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PUTTING THE BEANS ON THE FIRE

June 14, 1976
June 14, 1976

Table of Contents
June 14, 1976

Champs Again
The Phillies
Baseball
Boxing
Basketball
Harness Racing
19th Hole: The Readers Take Over

PUTTING THE BEANS ON THE FIRE

A sizzling pace could cook Bold Forbes, but it was not burning in the Belmont Stakes

Early last Saturday afternoon, before the 108th running of the Belmont Stakes, Angel Cordero Jr. made his way through the bucolic picnic area located behind the grandstand at New York's Belmont Park. He wore a magnificent, sharply pressed black suit with a bright red vest, the racing colors of the horse he would ride, Bold Forbes. As Cordero moved toward the bandstand at the back of the park, people sprawling on blankets and picnicking at tables rose, the word of his arrival passing among them as swiftly as if it were being transmitted by bongo drums. Cordero climbed on the bandstand from which the orchestra of Tito Puente had been delivering the riffs and beats of Latin America, and the crowd, which was largely Spanish-speaking, began to cheer. The flashy Puerto Rican rider is a hero to Latins in New York and his broad grin appears on billboards advertising beer in Manhattan's barrios. Now Cordero's hands shot out, his fingers forming Vs, and there was lusty applause. It was just a dress rehearsal for what was to come.

This is an article from the June 14, 1976 issue Original Layout

Hours later, as Cordero crossed the finish line at the end of the mile-and-a-half race, having brilliantly orchestrated the triumph of his colt, he stood high in the stirrups and waved joyously. By the time he and his horse returned to the stands, which were teeming with 57,519 people, the Latin fans were in a frenzy. Wearers of red T shirts stamped "Bold Forbes" danced and hugged each other, red, white, and blue Puerto Rican flags waved feverishly. Cordero stuck his whip in his teeth, dropped the colt's reins and again made the victory sign.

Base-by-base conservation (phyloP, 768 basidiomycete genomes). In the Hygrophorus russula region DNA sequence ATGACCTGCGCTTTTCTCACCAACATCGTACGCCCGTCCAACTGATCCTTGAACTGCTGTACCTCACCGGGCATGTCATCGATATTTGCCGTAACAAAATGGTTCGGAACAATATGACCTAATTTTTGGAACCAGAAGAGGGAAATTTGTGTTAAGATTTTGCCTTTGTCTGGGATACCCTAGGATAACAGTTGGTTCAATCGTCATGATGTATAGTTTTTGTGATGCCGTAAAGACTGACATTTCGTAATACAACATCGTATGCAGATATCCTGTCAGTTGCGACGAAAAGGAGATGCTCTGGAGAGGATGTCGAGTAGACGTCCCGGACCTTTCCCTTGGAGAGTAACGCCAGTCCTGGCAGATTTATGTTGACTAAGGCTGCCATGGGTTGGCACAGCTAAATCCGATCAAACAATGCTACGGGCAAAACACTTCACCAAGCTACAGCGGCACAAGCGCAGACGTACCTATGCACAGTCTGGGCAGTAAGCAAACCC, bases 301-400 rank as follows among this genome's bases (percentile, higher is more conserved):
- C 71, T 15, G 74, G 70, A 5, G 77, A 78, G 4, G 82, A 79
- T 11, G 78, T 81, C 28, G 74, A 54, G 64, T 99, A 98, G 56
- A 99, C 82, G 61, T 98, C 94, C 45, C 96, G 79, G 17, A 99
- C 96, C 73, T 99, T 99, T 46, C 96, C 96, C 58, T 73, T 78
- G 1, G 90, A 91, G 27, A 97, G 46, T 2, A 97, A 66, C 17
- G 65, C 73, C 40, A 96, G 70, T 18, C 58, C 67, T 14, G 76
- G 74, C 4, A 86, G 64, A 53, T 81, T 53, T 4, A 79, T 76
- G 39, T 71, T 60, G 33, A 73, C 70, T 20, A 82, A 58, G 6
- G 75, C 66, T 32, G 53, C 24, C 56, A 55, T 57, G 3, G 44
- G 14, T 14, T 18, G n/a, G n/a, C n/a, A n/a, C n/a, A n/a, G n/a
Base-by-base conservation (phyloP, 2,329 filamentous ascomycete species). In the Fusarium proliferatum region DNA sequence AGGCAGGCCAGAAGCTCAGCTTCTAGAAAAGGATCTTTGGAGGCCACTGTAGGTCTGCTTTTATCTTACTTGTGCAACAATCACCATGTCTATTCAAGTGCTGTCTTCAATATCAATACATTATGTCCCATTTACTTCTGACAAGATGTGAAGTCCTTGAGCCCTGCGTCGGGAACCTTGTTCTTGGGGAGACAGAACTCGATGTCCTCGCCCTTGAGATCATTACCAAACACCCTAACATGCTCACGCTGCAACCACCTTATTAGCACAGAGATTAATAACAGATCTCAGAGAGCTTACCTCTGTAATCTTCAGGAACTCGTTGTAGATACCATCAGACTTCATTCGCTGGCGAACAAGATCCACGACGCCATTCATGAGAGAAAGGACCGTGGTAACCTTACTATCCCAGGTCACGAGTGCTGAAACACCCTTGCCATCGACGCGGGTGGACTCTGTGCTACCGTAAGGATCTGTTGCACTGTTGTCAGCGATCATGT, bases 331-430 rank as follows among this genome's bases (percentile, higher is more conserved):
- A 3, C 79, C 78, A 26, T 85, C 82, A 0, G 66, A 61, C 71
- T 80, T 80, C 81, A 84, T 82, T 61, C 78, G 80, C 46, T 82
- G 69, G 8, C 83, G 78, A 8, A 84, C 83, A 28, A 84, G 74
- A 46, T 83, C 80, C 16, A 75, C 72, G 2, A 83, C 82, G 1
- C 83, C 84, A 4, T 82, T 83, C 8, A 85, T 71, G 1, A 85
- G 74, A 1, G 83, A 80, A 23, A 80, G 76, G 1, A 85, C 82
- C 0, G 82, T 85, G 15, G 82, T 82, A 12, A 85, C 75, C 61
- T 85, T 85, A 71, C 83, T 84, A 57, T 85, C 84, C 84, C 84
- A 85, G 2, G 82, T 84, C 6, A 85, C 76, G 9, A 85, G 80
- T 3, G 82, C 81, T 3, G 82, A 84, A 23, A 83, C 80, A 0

Over and over he shouted, "Viva, viva, viva" as he walked the colt through Victory Lane. The Triple Crown races now concluded, Cordero, Bold Forbes and Trainer Laz Barrera are surely the conquistadores, having won two of the three legs—and they were greeted as such last Saturday. Never mind that at the end of the Belmont, the toughest of the classics, Bold Forbes resembled a tired, drunken man trying to beat the dawn home. Defeating McKenzie Bridge by a desperate neck he managed to stay in front all the way, an accomplishment matched only by Secretariat and Riva Ridge in the past 27 years. Bold Forbes not only ran far, he also ran very wide because of a quirk of temperament. And he ran on three and a half feet because part of his right rear hoof had to be cut away after being cracked earlier in the year. In mid-March the chances of Bold Forbes getting to the Kentucky Derby seemed bleak indeed, but in the last 12 weeks the small, game colt has won four races, finished third in the Preakness and earned $398,540.

The field for this year's Belmont swelled overnight from six horses to 11. Owners and trainers of colts of modest talent could not believe that the sprinting Bold Forbes would be able to carry his speed over the full distance. Earlier it had been announced that Honest Pleasure, the hero of winter racing, would not start and on Monday the Preakness winner, Elocutionist, was hurt and declared out of the race. So as the classic lost luster, it gained starters.

This was only the second time in the last 70 years that there were more starters entered in the Belmont than in the Derby. Of the nine horses in the 1976 Derby only Bold Forbes and Play the Red endured the hard grind from Kentucky to the Preakness in Maryland to New York. The pressures of running in the Triple Crown races are intense to man and horse.